There's a pretty good article in Nature about the 'obesity paradox'. This is the consistent finding that, especially as people get older, being overweight seems not to be quite the health problem that we thought it was. The problem is that this sort of finding confounds the efforts of the public health business to push out a message around obesity - so they want those presenting this science to be silenced:
Some public-health experts fear, however, that people could take that message as a general endorsement of weight gain. Willett says that he is also concerned that obesity-paradox studies could undermine people's trust in science. “You hear it so often, people say: 'I read something one month and then a couple of months later I hear the opposite. Scientists just can't get it right',” he says. “We see that time and time again being exploited, by the soda industry, in the case of obesity, or by the oil industry, in the case of global warming.”The person making this statement is a leading public health academic at Harvard not some sort of local council junior. The campaign message - being fat is unhealthy - cannot be undermined by inconvenient evidence that says this:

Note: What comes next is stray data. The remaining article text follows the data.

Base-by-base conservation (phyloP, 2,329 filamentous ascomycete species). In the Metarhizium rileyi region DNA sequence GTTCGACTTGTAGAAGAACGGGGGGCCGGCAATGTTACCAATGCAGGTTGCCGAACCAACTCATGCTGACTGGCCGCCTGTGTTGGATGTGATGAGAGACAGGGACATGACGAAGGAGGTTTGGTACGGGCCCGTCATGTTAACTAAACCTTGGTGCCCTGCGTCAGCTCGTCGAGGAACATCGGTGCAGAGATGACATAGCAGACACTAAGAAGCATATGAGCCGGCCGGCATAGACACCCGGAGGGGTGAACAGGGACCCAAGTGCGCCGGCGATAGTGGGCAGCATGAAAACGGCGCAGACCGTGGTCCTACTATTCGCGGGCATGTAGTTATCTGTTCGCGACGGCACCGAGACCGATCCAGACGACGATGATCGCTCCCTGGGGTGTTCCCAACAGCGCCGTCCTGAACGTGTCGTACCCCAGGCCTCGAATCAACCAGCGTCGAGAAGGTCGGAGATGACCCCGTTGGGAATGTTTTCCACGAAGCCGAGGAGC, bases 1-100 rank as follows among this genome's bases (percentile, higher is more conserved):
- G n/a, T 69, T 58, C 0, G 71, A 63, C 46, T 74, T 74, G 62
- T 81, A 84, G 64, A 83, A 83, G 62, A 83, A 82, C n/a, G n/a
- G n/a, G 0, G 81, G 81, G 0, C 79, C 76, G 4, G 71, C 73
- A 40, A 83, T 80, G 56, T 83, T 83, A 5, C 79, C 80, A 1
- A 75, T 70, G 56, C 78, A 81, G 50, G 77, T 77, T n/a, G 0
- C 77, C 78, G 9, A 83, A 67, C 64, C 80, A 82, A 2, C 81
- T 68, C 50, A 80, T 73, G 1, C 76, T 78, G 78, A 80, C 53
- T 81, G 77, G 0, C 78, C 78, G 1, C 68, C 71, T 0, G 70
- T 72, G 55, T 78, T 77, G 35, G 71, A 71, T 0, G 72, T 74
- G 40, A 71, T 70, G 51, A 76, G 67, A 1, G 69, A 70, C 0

A team led by Katherine Flegal, an epidemiologist at the National Center for Health Statistics in Hyattsville, Maryland, reported that people deemed 'overweight' by international standards were 6% less likely to die than were those of 'normal' weight over the same time period.This approach undermines science and results in bad policy-making. If it's the case that being overweight but not obese doesn't represent a health problem in most older people (in fact quite possibly the opposite) then we should say so not try to suppress the evidence because the public might be confused.